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Lets say you have been approached by someone, who offers to sell one of your images as prints. Now because they do not know how well the print will sell, they are suggesting that instead of one off fee, they would pay you as and when print sells (lets say at the end of every month I would get a cheque. Or not). Without looking paranoid and greedy, how would you make it transparent? Or would you not go down this route?
I have had once a bad experience with this, so I would not be too keen on this again. And once you give out hi-res image, thats it: for the rest of their life they have it. Would love to hear your take on it. To prevent any future frustrations.
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Firstly, I would not give someone a high res image to sell as they wish. As you have already had a bad experience then consider this very carefully. Once they have it what guarantees have they given you and how are you able to monitor the sales of the image?
Making this transparent sounds like it will be something of a nightmare.
Is this an online company?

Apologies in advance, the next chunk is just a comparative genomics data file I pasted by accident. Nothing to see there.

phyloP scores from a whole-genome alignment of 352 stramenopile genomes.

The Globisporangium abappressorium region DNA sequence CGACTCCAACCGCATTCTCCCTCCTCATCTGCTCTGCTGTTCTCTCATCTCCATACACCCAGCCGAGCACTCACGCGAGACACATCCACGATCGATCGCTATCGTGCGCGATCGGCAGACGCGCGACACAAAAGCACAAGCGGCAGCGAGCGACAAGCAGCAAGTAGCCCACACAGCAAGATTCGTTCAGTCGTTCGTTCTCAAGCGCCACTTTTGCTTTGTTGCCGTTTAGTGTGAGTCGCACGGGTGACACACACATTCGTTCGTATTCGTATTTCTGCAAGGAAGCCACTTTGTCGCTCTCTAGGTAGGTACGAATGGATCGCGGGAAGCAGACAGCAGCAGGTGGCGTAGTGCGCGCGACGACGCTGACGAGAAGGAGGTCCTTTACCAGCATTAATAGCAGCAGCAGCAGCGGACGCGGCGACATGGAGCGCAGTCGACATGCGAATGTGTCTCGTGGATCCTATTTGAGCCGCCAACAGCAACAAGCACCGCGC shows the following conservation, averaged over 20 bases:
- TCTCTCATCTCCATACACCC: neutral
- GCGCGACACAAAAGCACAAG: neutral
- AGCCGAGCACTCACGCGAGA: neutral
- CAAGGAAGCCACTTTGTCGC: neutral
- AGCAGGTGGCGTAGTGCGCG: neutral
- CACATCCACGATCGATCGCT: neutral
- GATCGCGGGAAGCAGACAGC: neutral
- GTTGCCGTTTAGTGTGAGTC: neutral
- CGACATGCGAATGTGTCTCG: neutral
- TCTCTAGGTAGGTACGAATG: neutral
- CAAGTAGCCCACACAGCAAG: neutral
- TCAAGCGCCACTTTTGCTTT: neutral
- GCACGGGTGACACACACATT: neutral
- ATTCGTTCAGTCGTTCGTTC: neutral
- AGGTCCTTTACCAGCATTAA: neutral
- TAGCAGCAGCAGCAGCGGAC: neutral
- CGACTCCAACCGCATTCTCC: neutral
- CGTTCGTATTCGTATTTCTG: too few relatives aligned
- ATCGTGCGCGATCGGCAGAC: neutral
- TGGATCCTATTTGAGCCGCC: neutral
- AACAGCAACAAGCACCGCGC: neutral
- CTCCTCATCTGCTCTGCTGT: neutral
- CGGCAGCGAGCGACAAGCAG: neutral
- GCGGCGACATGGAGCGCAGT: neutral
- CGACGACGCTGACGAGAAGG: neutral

Thanks for your reply. This is a different person to the previous one. I have been contacted via my website, but they have an actual gallery, and they sell online as well.
You could agree with them that you can make random test purchases through a third party. If that's unworkable you could estimate sales and licence the image to them on an annual basis. You could check if they were still selling it once the agreement had ended with a test purchase. They could advertise the work but you would fulfil the orders, they'd only have access to a small watermarked image.
In the end though there isn't an easy solution.
There's nearly always an element of trust involved when you sell or license photos through a third party, but I'd certainly be reluctant to get involved in anything where a sum of money didn't initially change hands. I might be tempted if there was a traceable and contactable list of photographers taking part - the internet is useful for comparing notes on such enterprises.
....the real problem obviously lies in the fact that you're selling prints. I did that through a third party once (i.e. gallery owner), and was paid a sum up front, but with the business being on the other side of the world I had no way of knowing whether or not they were sticking to the agreed print run. At least an online business is a little more open - are you really taking a bigger risk than users of Redbubble or Fine Art America? The advantage with those is that you can research their performance online.
Thank you very much for all your help and advice. Looks like there is lot more to consider/do than I thought. I will probably leave it, as it is not worth the hassle. Plus it's one of my favourite images. If it was something I took years ago I would take a gamble. Once again, thank you.
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